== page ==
From the anthropologists’ notes we learned that Hopi women and men in the 1930s had very different roles in farming: men worked in the fields, while women stayed close to home, planting in small gardens and harvesting wild plants near the village. Through conversation with two women from Hopi, we learned that this division of labor is actually more complicated.
Men continue to farm and take great pride in the cleanliness (weeding) and productivity (crop size, variety and yield). Today, some Hopi women also farm as a way of providing fresh produce for their families and to inspire their children to participate in farming. One of the women told us how her pre-teen son had his own field and took great pride in carrying on his family’s farming tradition. Women continue to plant in the community gardens near the villages that are irrigated by natural springs. These gardens are places where women meet, share gardening tips, and help each other.
We also talked to First Mesa fourth grade students. We were impressed by how excited they were to talk about plants and how proud they were to share their knowledge. One child told us about the plant he collected to make tea; what it tasted like, and how good it felt on a sore throat. When we asked about the mint plant that was in the collection, the fourth graders were all enthusiastic about collecting and using the mint for flavoring!
It was very rewarding to see that our collections here at University of Michigan can help preserve wild plants that are still being used today by the Hopi community in meals and ceremonies.
On November 18, we had the lovely pleasure of talking to two Hopi women, a mother and daughter. We began by asking about piiki – a Hopi traditional food, often called paper bread. We looked at a piece of blue/gray piiki that was collected in 1932 – it is amazingly well preserved. We learned that women are the sole makers of piiki. Learning to make piiki was a special experience for both the women we talked to. A girl is taught how to make piiki during her puberty ceremony, after she has ground the corn into a fine meal. Piiki is made in a “piiki house” on a special stone. Piiki stones are cared for and respected in a very special way because these stones are seen as living entities and treated with utmost respect.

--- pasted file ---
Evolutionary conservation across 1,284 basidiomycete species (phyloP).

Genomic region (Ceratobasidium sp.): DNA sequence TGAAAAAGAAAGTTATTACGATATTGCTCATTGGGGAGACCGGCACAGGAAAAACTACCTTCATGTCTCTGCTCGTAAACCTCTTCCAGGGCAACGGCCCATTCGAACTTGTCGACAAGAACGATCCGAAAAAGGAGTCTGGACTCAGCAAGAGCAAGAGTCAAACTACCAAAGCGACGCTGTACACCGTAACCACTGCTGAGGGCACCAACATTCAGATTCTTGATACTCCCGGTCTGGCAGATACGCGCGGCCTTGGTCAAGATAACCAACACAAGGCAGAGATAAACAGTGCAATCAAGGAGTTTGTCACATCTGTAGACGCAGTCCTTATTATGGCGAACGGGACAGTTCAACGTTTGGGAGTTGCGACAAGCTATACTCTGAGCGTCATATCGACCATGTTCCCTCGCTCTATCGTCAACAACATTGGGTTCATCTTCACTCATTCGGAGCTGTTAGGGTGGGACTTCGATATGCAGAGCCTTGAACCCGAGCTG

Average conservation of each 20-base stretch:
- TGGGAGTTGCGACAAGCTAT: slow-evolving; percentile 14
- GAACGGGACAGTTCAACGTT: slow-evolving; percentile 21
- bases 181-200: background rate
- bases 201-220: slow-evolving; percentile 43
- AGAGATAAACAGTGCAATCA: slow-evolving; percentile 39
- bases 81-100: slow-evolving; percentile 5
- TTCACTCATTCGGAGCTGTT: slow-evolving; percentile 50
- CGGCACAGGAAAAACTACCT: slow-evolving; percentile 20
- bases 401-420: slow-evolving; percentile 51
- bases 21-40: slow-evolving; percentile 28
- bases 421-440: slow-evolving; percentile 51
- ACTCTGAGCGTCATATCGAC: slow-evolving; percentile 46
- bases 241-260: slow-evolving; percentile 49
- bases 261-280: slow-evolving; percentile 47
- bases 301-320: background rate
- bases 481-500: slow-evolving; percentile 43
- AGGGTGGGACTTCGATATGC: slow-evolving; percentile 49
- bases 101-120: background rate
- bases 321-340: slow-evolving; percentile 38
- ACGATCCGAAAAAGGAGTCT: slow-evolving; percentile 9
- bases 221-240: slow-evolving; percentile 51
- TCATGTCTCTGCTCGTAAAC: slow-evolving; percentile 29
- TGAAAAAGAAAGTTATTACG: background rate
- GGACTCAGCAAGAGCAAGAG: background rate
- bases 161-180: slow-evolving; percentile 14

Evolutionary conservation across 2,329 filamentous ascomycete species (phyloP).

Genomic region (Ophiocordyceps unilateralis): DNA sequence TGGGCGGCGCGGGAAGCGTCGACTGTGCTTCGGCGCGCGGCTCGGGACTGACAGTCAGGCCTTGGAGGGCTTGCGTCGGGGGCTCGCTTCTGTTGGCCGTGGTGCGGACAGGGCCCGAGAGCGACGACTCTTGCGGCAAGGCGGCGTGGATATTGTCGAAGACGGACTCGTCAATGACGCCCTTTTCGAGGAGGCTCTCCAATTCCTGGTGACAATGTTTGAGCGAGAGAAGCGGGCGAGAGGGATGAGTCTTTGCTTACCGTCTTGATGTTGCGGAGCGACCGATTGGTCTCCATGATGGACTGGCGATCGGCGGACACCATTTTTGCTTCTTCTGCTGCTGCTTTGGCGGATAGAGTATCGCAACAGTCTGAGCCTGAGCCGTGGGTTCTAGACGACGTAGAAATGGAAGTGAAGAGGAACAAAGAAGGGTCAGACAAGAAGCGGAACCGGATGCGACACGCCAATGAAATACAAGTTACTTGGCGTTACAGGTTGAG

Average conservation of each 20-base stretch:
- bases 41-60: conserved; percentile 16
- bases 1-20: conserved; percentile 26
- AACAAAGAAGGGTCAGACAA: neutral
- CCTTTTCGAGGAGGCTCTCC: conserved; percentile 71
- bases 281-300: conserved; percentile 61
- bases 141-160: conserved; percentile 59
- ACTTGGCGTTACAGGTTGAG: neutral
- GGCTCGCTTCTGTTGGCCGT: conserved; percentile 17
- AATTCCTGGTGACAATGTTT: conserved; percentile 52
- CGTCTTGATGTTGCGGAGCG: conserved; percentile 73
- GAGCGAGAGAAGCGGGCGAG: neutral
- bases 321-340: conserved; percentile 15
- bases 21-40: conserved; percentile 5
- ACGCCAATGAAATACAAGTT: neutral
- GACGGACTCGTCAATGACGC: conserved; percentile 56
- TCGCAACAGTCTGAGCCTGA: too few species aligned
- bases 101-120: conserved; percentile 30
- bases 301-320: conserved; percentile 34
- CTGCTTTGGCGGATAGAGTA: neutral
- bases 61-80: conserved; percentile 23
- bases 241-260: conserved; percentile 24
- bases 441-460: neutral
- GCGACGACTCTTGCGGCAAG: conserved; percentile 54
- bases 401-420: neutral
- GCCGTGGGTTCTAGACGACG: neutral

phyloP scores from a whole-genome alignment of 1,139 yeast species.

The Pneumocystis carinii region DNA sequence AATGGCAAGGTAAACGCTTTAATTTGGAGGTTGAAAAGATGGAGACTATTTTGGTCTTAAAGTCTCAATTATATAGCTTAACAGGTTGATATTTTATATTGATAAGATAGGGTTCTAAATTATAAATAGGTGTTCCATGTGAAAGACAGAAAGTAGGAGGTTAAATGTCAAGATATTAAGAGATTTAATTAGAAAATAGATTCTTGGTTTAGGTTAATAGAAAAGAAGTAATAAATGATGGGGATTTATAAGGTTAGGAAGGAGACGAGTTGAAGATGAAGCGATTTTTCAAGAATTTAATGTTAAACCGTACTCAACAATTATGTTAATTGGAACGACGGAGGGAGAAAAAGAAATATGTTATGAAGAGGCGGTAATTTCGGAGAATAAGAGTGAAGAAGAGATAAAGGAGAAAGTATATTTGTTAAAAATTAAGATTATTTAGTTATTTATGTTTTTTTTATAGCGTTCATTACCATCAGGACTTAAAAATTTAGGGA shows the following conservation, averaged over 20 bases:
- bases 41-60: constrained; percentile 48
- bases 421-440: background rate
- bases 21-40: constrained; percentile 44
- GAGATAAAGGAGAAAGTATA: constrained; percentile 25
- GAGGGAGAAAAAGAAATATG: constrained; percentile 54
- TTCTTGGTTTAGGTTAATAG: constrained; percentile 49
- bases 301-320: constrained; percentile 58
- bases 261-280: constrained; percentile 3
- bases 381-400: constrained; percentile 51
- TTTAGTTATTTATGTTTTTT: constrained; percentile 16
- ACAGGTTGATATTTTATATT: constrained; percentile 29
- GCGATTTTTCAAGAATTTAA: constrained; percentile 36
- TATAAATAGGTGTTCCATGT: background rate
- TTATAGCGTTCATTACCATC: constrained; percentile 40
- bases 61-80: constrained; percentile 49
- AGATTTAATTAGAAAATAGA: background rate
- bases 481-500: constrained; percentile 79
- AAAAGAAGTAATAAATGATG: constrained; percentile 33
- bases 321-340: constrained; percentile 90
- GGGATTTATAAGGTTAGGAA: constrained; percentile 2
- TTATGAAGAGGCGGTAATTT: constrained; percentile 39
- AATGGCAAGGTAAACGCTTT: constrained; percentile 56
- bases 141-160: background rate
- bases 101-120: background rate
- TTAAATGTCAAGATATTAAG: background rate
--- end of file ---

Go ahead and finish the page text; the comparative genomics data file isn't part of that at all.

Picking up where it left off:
One other thing we asked the community members was about Hopi comfort foods. In the American culture, we have many foods we consider “comfort foods.” These foods are eaten when we are sick or when we just long for home. We wondered if the Hopi community had anything similar. One of the women said that blue corn gruel was her “comfort food.” She mentioned that people often eat this when they have an upset stomach, or when they are fasting and not allowed to eat fats, oils, salt, or meat. She described this food as “filling.”
Overall, this experience was enlightening and informative; we were able to learn a lot about an object whose only information came from museum records. Talking with these community members helped to add a whole new context and gave them a whole new meaning.
Our team, like the typical medley of visitors to any museum, approached the objects presented before us with many different backgrounds and experiences. Some of us study archaeology, and one is an artist, who knows a fair amount about weaving. Yet, we were primarily focused on descriptions of the objects that we looked at as the “fiber and dye” team. Our conversation with a Hopi farmer from Mùnqapi, who is skilled weaver and makes his own dyes, we gained a much richer understanding of the museum objects.
For instance, one of our initial inquiries asked about how sunflowers were used as dye. We learned about the wonderfully complex Hopi technique for extracting these seeds’ black color. He also told us about growing, cleaning, and spinning cotton. But the knowledge this farmer shared didn’t stop at the processes and the objects. He shared with us the perspective of Hopi people and stories about the plant specimens. He told us about how he himself learned the Hopi tradition of dying and weaving, about some of the ceremonial uses of the weavings, and about the great patience and time commitment Hopi weaving requires. He taught us about the plants’ importance to the Hopi community, both in the 1930s when the plants were collected and today. Most significantly, he brought light to the inalienable beauty behind each step — planting, collecting, cleaning, learning, and gifting — for these plants.